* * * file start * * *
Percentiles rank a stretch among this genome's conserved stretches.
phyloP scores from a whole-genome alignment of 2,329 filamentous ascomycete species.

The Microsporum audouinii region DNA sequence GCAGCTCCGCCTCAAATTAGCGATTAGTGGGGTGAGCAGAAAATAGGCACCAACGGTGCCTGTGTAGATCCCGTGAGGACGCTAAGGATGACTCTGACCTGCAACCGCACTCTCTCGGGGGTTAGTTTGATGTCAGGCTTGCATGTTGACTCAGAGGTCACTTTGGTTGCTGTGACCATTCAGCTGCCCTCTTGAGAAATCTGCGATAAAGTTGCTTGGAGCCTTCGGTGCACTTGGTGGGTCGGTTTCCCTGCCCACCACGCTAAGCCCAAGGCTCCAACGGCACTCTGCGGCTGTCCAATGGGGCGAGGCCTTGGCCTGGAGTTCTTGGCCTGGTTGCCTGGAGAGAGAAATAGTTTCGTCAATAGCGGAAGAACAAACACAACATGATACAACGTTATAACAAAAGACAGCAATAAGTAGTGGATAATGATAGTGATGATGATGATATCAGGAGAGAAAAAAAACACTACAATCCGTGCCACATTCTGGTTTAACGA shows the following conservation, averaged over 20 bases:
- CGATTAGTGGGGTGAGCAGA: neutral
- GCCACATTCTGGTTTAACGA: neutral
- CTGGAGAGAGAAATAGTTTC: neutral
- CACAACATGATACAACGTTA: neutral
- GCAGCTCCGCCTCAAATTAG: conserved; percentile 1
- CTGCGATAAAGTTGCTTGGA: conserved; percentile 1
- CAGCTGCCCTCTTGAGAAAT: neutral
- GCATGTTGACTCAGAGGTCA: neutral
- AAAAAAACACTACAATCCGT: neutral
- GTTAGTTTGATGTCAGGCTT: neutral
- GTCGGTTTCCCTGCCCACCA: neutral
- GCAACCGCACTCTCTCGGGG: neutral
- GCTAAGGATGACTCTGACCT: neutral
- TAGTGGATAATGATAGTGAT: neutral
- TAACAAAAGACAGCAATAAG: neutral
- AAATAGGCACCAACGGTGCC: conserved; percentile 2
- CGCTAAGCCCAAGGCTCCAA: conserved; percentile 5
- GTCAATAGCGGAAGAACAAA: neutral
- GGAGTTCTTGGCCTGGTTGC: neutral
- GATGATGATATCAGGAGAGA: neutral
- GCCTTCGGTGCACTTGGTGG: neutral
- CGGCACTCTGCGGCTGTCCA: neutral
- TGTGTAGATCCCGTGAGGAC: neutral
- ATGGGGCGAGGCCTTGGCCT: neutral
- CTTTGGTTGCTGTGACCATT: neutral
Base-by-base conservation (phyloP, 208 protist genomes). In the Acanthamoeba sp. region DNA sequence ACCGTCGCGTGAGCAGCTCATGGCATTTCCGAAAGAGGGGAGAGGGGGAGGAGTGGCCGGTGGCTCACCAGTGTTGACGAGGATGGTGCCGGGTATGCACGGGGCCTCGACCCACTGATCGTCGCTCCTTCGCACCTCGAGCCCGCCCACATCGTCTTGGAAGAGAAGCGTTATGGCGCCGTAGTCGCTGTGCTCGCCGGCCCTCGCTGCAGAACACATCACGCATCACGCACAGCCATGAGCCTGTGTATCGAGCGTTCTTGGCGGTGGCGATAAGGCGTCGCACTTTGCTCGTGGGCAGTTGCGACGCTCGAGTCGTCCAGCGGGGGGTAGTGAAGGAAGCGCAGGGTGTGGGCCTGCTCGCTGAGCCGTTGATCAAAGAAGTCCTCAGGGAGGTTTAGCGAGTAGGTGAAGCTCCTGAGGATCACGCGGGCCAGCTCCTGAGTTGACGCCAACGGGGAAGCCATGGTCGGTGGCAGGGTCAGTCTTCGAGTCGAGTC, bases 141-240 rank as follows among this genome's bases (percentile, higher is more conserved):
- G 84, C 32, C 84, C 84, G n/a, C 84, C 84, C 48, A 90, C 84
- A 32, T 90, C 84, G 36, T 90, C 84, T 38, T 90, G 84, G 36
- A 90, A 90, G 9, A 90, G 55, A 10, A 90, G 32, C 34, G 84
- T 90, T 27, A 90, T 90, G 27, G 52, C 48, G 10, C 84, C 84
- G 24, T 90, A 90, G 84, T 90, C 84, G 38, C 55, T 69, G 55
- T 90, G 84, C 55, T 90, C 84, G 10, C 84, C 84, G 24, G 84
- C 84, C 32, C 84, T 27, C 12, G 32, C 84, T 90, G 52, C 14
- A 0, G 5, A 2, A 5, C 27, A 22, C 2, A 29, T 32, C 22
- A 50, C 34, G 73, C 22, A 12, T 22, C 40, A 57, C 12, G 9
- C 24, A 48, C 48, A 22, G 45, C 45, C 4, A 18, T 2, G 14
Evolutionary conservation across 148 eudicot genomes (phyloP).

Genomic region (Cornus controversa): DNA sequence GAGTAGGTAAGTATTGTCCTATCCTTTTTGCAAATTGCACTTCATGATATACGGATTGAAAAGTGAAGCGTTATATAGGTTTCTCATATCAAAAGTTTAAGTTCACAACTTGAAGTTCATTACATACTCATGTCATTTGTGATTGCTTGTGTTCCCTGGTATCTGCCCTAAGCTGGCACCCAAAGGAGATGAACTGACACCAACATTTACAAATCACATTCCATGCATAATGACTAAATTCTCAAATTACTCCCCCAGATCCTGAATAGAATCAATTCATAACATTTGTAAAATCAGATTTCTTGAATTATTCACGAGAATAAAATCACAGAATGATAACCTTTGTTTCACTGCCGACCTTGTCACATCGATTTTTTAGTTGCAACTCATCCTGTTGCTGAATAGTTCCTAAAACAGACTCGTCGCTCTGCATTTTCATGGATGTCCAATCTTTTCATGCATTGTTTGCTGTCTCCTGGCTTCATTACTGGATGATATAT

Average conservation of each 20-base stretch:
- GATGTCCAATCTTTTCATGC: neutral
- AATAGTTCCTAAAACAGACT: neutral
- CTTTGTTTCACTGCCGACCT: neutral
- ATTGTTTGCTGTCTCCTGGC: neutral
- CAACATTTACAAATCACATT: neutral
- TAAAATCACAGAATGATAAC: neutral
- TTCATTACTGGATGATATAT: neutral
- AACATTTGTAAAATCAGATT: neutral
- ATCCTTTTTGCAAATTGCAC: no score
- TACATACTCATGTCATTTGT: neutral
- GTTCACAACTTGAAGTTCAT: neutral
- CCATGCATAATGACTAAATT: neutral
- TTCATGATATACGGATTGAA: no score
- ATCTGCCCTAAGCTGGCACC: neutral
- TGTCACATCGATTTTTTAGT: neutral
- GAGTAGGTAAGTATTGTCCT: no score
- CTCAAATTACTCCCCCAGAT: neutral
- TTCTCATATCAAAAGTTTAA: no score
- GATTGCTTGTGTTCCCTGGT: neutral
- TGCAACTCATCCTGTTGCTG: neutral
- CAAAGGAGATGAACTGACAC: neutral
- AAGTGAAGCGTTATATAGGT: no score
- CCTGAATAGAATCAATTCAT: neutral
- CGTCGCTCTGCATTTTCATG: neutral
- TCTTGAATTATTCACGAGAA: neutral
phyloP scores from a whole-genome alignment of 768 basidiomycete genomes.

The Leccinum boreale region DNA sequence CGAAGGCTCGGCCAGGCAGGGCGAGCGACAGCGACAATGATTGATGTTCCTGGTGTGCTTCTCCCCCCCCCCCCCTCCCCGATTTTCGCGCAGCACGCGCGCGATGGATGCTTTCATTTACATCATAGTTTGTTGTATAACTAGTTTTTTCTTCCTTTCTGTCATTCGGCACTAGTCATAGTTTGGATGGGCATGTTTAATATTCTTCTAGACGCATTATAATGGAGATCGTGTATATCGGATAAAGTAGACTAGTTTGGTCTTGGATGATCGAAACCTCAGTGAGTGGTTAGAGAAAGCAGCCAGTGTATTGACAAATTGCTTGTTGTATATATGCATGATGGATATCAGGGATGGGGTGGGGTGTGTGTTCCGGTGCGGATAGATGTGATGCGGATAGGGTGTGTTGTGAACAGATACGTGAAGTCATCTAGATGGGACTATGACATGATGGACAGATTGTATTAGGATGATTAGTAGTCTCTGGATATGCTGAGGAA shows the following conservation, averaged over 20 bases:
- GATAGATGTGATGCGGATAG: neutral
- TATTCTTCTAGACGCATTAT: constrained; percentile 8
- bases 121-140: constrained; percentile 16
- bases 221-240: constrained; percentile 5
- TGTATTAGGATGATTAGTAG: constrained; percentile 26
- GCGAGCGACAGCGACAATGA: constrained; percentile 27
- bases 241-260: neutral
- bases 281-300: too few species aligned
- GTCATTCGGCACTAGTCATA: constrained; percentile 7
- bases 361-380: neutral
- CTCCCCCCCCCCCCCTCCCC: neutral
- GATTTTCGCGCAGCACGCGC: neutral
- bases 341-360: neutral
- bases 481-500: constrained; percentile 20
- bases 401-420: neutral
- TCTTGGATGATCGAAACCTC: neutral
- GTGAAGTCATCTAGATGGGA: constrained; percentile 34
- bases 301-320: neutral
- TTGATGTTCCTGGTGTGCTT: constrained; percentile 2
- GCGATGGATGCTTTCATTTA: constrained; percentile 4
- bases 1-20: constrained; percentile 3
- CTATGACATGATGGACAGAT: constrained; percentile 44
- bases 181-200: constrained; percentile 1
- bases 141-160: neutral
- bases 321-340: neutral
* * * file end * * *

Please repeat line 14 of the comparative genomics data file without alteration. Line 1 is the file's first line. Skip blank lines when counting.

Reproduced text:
- GTCGGTTTCCCTGCCCACCA: neutral